By Ellen Bedrosian
My feelings about competitions have most definitely evolved over the 10 years I’ve been a member of the club. When I was a beginner, I religiously scribbled down judges’ comments about every image that I entered. Every newbie mistake they criticized (over saturating used to be a big one for me) was dutifully noted, never to be repeated again.
More importantly, I learned what worked on the images that scored high. I stayed for the entire competition, not just the class I was competing in. Using this strategy, I’d like to believe that I learned what makes an image technically sound.
After moving out of Beginner and into Advanced, my opinion about the process of judging became more aligned with the opinions of members who had been competing longer than I had been. It seemed to me that the art of judging was capricious at best. My blog post about it, The After-competition Whine and Cheese Party, was the most popular post ever. It is kind of painful when you’ve worked for hours on perfecting an image and the judge says, “Oh, this is very nice. I really like this,” and scores it a 7. If I get a 6 from one judge, I’ll enter the image again if the photo didn’t get any points knocked off for technical reasons, and the judge’s low score was purely subjective. Almost every member has a story about an image that one judge scored a 6 and another scored a 9.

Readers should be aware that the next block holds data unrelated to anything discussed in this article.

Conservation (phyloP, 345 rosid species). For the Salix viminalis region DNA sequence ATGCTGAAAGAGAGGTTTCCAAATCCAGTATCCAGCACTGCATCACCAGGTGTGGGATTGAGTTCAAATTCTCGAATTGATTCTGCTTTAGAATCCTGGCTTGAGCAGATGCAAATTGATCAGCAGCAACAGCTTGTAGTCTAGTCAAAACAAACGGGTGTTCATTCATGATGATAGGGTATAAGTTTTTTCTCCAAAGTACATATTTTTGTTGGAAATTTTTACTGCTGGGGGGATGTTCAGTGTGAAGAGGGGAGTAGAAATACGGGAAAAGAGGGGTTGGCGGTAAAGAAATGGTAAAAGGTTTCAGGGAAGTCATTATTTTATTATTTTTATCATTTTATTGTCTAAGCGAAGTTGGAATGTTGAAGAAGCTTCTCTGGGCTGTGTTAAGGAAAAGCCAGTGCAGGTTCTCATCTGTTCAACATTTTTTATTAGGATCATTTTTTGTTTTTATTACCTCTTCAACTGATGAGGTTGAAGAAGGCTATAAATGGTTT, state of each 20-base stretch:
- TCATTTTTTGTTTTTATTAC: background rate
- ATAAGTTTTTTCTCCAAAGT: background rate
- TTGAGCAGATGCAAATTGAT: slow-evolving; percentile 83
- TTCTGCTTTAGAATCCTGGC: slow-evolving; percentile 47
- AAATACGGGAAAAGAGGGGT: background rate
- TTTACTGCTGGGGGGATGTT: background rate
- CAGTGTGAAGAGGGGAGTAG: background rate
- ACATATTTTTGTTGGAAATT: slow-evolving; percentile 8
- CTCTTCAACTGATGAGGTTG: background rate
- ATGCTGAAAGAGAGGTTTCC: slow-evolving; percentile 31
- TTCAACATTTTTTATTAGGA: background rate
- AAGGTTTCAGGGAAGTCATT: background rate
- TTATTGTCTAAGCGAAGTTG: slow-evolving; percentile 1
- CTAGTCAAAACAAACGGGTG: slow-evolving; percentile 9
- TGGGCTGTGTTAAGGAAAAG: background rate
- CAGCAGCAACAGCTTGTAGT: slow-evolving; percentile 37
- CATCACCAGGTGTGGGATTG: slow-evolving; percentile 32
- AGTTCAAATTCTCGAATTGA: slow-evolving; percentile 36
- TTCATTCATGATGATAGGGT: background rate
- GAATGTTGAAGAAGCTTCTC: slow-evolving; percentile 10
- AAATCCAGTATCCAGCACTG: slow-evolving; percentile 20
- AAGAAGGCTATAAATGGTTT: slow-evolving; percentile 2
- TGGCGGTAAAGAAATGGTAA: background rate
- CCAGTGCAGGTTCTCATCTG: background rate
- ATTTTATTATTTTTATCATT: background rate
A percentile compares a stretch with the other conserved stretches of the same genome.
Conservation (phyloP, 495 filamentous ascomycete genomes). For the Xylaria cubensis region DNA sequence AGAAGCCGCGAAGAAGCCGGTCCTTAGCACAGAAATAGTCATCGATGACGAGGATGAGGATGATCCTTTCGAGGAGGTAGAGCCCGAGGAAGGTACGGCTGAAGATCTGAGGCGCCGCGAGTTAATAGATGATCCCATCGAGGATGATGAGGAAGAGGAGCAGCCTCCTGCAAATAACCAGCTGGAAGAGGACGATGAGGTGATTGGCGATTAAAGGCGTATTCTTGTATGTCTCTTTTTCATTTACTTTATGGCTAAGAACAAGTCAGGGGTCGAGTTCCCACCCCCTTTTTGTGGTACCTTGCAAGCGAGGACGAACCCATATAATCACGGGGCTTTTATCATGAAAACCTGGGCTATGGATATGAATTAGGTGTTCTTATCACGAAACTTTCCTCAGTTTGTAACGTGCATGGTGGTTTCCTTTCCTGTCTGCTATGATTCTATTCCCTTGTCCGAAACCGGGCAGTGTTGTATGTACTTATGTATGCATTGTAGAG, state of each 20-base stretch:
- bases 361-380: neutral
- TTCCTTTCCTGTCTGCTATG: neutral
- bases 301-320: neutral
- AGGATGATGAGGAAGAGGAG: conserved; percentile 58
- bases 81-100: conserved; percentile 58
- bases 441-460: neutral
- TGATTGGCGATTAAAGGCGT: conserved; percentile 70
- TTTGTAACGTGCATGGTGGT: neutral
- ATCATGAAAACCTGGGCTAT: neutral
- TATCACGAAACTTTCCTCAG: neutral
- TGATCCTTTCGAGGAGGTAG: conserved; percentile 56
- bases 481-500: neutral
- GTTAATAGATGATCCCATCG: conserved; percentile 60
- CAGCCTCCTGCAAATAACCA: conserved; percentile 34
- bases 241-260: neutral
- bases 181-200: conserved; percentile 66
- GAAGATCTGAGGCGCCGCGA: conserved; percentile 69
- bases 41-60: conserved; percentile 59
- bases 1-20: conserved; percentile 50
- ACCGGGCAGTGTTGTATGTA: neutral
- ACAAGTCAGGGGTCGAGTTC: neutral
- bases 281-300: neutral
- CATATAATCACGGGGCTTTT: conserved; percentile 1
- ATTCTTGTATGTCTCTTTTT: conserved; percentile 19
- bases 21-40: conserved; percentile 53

During the last Nature competition, something kind of weird happened. Because the competition was postponed due to inclement weather (coupled with eschewing my normal procrastinating habits and entering images early) by the time the competition finally got underway, I’d forgotten what images I had entered. After scoring 8’s on three images, I thought my run was over. I assumed that the image count was the same as it is for Pictorial: three images per maker. I was relaxing and enjoying the rest of competition (just a little disappointed that none of my images scored a 9) when Bahama Jaws appeared on the screen. Imagine my delight when it scored a 9! It was a totally unexpected surprise. A moment of zen.
It seems that in competition, like in life, the Buddha said it best: “The secret to happiness is letting go.”